Here was a pretty kettle of fish, four men well armed going to take an innocent young man, and charge him with robberies, while the police were to be brought into it for a reprimand. The whole affair was absurd. It was absurd to send a trooper seven miles off to take a man, and keep him in a string for an hour or two, till Carroll’s men came up. It would have been illegal for us to take him without a sufficient charge; and even then, to obey the order for arrest, the policeman must know that he who orders has power to enforce obedience. Carroll did not possess this power over the police. Well, Carroll and his party took this person and had him brought up at the Braidwood Police Court. He was remanded from time to time; the only particle of evidence, which Carroll could adduce being that of Lucy Hurley, and so, finally, he was discharged. But of this more presently.

Now, on the morning we met Carroll at the house in the gully, he had passed one place and enquired for the Big Tailor, who was soon told by friends that he was “wanted,” and, of course he was shifted at once. So that our night’s ride in the wet, and swimming rivers in the dark went for nothing, and this through the imprudence of a man who was charging the police with all sorts of crimes, with being too familiar with the Miss Clarkes, and for being in a public-house getting a nobbler after being out in the cold and wet bush two or three days. The Big Tailor was actually in the pig stye when Carroll was inquiring in the house for him, and telling the inmates he was a special detective, and that he wanted the Big Tailor for the robbery at Major’s Creek. But he was not in the pig stye when we called there about an hour after wards. As soon as Carroll and his party left, the Big Tailor was removed to a thick scrub half-a-mile off, on the hillside. We felt so disappointed when we went to the pig stye, and afterwards heard what Carroll had said inside the house, that we said to ourselves “This is a clear case of aiding and abetting a bushranger to escape.” Through this ocurrence the Big Tailor was never arrested.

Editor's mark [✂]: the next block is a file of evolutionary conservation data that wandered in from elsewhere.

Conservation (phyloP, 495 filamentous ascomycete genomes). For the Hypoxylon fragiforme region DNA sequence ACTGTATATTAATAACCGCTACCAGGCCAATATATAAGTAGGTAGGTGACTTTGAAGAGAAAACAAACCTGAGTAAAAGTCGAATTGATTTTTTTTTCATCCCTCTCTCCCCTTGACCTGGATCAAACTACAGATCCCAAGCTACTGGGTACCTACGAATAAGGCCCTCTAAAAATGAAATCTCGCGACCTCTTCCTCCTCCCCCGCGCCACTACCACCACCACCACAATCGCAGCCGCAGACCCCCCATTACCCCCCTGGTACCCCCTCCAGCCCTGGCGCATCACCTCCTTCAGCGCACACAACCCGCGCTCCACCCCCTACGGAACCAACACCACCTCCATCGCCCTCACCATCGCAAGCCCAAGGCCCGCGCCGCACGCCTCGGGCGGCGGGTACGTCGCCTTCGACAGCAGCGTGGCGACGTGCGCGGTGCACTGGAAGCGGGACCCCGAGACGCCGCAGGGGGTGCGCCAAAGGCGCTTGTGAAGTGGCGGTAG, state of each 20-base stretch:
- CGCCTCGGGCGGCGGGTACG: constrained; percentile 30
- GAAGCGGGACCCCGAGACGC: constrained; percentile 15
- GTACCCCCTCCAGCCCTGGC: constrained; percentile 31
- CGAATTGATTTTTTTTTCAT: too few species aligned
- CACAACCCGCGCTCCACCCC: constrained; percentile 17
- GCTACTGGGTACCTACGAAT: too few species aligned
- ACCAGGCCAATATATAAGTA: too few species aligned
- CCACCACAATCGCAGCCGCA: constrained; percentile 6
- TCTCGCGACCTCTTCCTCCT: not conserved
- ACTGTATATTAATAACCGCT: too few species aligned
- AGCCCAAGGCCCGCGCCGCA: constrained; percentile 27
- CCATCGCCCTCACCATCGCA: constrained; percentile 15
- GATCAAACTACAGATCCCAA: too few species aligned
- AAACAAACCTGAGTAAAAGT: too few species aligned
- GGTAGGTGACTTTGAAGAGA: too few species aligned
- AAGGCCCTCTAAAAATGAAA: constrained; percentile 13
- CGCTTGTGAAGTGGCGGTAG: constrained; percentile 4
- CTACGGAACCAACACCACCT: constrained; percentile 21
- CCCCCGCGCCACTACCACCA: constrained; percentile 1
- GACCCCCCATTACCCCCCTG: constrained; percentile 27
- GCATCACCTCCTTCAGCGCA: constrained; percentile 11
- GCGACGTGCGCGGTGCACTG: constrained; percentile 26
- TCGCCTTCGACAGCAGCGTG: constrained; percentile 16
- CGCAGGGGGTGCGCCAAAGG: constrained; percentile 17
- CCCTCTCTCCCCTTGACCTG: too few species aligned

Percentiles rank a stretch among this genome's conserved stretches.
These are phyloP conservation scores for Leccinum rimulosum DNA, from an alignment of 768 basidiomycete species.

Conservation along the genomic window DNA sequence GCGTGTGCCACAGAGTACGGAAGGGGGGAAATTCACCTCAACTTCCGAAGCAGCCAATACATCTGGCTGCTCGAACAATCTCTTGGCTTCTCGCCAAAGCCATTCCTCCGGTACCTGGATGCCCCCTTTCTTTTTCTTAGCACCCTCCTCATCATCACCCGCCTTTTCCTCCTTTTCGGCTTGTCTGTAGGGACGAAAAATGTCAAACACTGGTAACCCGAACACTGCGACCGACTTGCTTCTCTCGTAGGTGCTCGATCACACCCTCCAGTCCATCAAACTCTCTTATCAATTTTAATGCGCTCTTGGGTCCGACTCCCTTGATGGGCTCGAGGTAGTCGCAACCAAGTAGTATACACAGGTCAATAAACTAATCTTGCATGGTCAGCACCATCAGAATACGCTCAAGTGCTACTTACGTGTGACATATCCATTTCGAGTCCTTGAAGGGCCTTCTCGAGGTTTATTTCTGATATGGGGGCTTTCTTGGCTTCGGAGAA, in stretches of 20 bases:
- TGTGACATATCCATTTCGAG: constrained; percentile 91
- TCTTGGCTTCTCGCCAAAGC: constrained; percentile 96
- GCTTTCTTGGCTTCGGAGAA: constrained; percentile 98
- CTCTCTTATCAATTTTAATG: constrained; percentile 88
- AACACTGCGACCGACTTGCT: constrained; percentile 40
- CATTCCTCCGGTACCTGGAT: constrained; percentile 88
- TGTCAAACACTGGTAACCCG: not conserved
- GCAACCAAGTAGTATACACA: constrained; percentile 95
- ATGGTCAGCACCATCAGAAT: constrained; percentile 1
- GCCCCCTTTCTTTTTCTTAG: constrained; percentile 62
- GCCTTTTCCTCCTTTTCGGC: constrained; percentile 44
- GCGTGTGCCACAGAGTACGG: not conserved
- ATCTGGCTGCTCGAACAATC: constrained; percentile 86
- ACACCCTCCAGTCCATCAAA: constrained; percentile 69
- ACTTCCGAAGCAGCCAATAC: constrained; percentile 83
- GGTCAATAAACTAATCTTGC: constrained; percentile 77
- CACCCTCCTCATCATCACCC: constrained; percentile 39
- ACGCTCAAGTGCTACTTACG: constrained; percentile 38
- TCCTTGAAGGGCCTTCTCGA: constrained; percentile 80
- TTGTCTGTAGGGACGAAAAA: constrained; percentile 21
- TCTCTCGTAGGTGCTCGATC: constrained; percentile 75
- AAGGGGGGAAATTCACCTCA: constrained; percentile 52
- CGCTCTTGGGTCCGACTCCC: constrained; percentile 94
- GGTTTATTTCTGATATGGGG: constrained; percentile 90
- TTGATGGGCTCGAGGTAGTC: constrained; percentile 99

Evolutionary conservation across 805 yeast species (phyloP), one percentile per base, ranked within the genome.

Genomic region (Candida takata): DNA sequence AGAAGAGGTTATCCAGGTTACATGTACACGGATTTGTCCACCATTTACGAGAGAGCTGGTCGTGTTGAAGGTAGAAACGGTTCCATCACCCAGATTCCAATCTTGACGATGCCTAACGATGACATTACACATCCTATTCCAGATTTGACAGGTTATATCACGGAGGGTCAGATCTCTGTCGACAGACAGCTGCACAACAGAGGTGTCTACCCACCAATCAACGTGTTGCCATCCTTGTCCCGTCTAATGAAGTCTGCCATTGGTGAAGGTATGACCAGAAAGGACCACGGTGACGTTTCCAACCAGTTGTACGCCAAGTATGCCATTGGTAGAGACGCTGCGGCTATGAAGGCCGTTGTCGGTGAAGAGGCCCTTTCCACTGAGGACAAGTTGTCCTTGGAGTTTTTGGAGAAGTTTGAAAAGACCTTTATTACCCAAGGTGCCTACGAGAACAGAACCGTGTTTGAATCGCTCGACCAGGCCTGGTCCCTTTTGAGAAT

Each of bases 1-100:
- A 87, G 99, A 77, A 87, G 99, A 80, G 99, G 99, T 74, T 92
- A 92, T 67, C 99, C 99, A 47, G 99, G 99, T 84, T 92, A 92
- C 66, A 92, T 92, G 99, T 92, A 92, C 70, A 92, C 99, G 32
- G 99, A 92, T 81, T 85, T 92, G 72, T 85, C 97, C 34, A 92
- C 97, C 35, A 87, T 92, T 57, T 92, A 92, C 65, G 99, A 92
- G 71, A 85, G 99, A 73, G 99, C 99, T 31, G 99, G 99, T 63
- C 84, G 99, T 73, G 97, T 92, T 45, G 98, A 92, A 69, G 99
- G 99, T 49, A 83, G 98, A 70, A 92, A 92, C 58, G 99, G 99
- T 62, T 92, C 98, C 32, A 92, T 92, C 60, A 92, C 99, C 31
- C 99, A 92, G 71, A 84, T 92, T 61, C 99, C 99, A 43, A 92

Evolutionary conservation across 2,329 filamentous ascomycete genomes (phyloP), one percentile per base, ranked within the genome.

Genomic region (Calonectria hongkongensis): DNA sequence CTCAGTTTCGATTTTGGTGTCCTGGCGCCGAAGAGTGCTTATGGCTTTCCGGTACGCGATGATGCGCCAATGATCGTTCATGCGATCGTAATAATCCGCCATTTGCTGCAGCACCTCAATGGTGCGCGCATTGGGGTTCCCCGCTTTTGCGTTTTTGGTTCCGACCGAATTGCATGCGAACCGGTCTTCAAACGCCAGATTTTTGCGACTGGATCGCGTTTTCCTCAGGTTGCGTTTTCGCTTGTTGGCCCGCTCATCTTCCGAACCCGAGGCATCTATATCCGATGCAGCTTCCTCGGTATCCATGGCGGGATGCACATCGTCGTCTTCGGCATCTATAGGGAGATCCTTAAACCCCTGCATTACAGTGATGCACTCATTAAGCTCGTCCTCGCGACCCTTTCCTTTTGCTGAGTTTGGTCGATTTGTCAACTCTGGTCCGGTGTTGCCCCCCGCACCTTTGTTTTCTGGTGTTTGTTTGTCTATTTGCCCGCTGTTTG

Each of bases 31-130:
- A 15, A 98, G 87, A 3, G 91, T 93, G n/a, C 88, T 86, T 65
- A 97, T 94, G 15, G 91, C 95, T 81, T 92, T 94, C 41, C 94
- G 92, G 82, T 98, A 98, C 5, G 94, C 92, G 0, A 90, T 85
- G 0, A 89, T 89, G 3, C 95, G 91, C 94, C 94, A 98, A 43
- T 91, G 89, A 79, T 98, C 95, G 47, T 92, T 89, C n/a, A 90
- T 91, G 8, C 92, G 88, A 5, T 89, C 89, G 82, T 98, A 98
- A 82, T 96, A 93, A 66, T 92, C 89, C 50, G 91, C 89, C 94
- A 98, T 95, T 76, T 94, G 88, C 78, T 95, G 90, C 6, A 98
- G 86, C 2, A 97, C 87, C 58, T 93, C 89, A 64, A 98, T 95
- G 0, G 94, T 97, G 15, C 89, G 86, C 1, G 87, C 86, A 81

The Big Tailor, in due time, rejoined the Clarkes at their camp near Michelago. We were told he was being harboured at a settler’s place named P—, and that he had a double-barrelled gun and revolvers with him. Our opinion of the Tailor, was that he would have shot as many men as came in his road sooner than be taken. We went after him, but it was a wild-goose chase. When, at one end of the gully we heard he was at the other, near Michelago. He got wind we were after him, and managed to slip off towards Gippsland. It is generally supposed that he got drunk on his way there, fell against a tree, and was killed. Now the Tailor sadly wanted to leave the Clarkes. When he went away he had with him a railway wrapper and a double-barrelled gun belonging to the Clarkes. When the Tailor’s body was found there was neither gun nor wrapper near it, and it was not ascertained that his death was otherwise than accidental. But the Clarkes were camped not far from where his body was found, and as the Clarkes never liked to trust a confederate who had left them, it is more probable that they killed him and took the gun and wrapper from him. The Clarkes then got another mate by the name of Bill Scott, a real rowdy, and a customer that would deliberately shoot any man in New South Wales for sixpence.


At about this time Carroll was nearly every day arresting some of the people in the Jingera country; some were guilty enough, but others he was “rigged” to take by his informant who had a down on them. We knew he was being misled, but, could say nothing. It was about this period he made the great mistake of seizing some wine and spirits which had just been transferred from one store to another. Carroll was “rigged” to this by another store-keeper. It is questionable whether Carroll ever knew the facts about this case, at all events, it did him much injury, for after keeping the wine for some time, the magistrates ordered him to return it. This turned many people against Carroll; for the store-keeper in question had a license all the while, and entered an action for damages, but Carroll’s death stayed proceedings.

As we are approaching the period of the “Jinden murders” it would be as well here to devote a few lines as to Carroll’s position preceding this occurrence.